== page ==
The Blue Max Project

© 2016 Thomas Emme Some Rights Reserved

Isle of Lewis and the Great War

Lewis is green but barren, rolly roads through flatland with a whole series of small villages with names like Air Dhail or Sladar Uarach.  Most of the town signs are in gaelic with an english translation below.  After a mile or so you are on to the next town.  Almost ever town of any size had a war memorial like this.  I am sure I saw at least five or six of them during our visit to the north end of the island.

 Photo courtesy of Bob Embleton on Wickicommons

Photo courtesy of Bob Embleton on Wickicommons

One shop owner explained that the community commemorated the centennial of the Great War by placing wreaths on their doors of homes where families  had lost a relative in the war.  She said it was humbling to see how many wreaths their were in their community. Afterwards they brought the wreaths to their towns memorials.  The memorials list the Lewismen who died during the war.  She mentioned one person's family had lost four sons and that there was a small war museum at the Comunn Eachdraidh Nis, their local community center.  Robyn and I paid a visit.  

The mural on the side of the building made it clear what it was all about.

Inside was a small cafe. They had turned the dining area into an exhibition.  It was a very personal display of artifacts, medals, documents and artwork by current residents. Each poppie on the wall had a serviceman's name next to it. 

A local artist Dr. Margaret Ferguson was commissioned to do a single painting, but produced ten portraits of soldiers or their family members like this one.  Her work is moving, and always hits a higher level of clarity around the eyes.

Here is an example of one of the medal sets on display.  The large copper medallion was referred to as the "dead penny" because it was what the family recieved if they lost a husband or son.  It has the soldiers name engraved on it.

This display came from one small region of Lewis.  In the town of Stornaway there is a War Memorial on the top of a 300 foot rise in the center of town for the entire Island.  It was so tall and narrow that I thought it was some kind of disquised cell tower when I first saw it.   On our way back to Stornoway to catch the ferry we made a quick run up the hill to take a look.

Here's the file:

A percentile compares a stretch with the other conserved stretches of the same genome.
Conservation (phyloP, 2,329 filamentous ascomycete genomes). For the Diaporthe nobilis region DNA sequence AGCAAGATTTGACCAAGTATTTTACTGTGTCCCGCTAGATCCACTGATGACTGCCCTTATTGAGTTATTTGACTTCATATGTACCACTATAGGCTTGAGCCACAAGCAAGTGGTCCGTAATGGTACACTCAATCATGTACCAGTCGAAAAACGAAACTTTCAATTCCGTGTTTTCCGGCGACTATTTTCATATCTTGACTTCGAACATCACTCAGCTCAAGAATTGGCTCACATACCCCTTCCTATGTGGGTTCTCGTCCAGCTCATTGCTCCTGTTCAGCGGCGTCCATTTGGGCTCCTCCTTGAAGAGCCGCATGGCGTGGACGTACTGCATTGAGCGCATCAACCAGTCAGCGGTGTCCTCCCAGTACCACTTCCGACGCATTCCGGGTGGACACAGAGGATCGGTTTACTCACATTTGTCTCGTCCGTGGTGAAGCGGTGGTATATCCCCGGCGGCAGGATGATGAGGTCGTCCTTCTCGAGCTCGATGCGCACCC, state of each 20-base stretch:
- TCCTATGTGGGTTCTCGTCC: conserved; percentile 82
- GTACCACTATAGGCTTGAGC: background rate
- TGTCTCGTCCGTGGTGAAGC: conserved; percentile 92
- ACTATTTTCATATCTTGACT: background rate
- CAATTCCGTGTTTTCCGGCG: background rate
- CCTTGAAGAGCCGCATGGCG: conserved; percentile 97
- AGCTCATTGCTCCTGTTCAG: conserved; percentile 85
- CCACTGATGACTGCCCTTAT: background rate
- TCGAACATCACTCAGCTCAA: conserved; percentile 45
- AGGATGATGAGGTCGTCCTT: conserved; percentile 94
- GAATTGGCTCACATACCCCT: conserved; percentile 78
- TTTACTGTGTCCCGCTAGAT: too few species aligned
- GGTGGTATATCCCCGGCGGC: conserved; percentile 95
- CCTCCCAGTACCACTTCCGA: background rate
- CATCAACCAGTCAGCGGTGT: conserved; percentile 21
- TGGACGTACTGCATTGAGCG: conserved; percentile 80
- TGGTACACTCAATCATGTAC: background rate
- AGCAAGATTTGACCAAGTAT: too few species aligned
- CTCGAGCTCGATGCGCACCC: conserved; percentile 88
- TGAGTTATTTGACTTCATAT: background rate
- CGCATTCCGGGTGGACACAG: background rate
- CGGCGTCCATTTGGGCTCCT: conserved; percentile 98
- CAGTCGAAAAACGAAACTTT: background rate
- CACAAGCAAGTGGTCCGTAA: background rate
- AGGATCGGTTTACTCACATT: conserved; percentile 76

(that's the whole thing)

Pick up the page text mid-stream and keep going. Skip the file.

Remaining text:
The memorial takes the form of a Scottish Baronial tower.  The island started raising funds for the tower in 1920 and it was complete in 1924.  It had a central spiral staircase and four chambers with windows.  The windows in each chamber were oriented to a single parish of the four main "parishes" of Lewis.  Bronze plaques were installed inside the chamber naming all the fallen "lewismen" from their community.  Eventually moisture and rust forced the tower to be closed and the plaques were moved out into the stone circle you see in the foreground.

Close up the monument is impressive.

To understand the impact of this war on Lewis you have to look at some statistics.  The island population was around 29,000 in 1914 and 6,712 men enlisted.  Of those 6,712 enlisted 1,151 men died during the war.  That ratio was double the rate that occured for the rest of the British Isles.  As if these losses where not enough,  in 1919 a ship returning sailors home from the war struck the " Beasts of Holm" a rock outcropping at the port of Stornoway.  This is the same port our ferry left from.  174 men drowned just a few 100 feet before reaching home.  

The plaques themselves are sobering, names are listed alphabetically and for such a small community clearly you had brothers, sons and cousins that knew each other.  This was one of several plaques for the parish of Uig.

 

While I was at the small museum I was looking at this medal display about Donald MacLeod.

It caught my eye because this young man died some 8 years after returning home after never fully recovering from being sprayed with chlorine gas.  Robyn's grandfather was also gassed during the war and he told me about it in the direct language of a scotsman.... "Awful stuff" he said.  While I was looking at the display a mom came up with her young son and said "See those medals?  Those were earned by the great uncle of the man's house we are staying at." 

All this combined with the comments of the guy at the fish shop made me realize that on Lewis the Great War is not about history, it is real and personal.  They lost a generation of men in their community and they still grieve.  They also paint and teach and get angry and remember.  

As a foriegner visiting their community they helped me remember too and that was a gift I had not expected during this trip.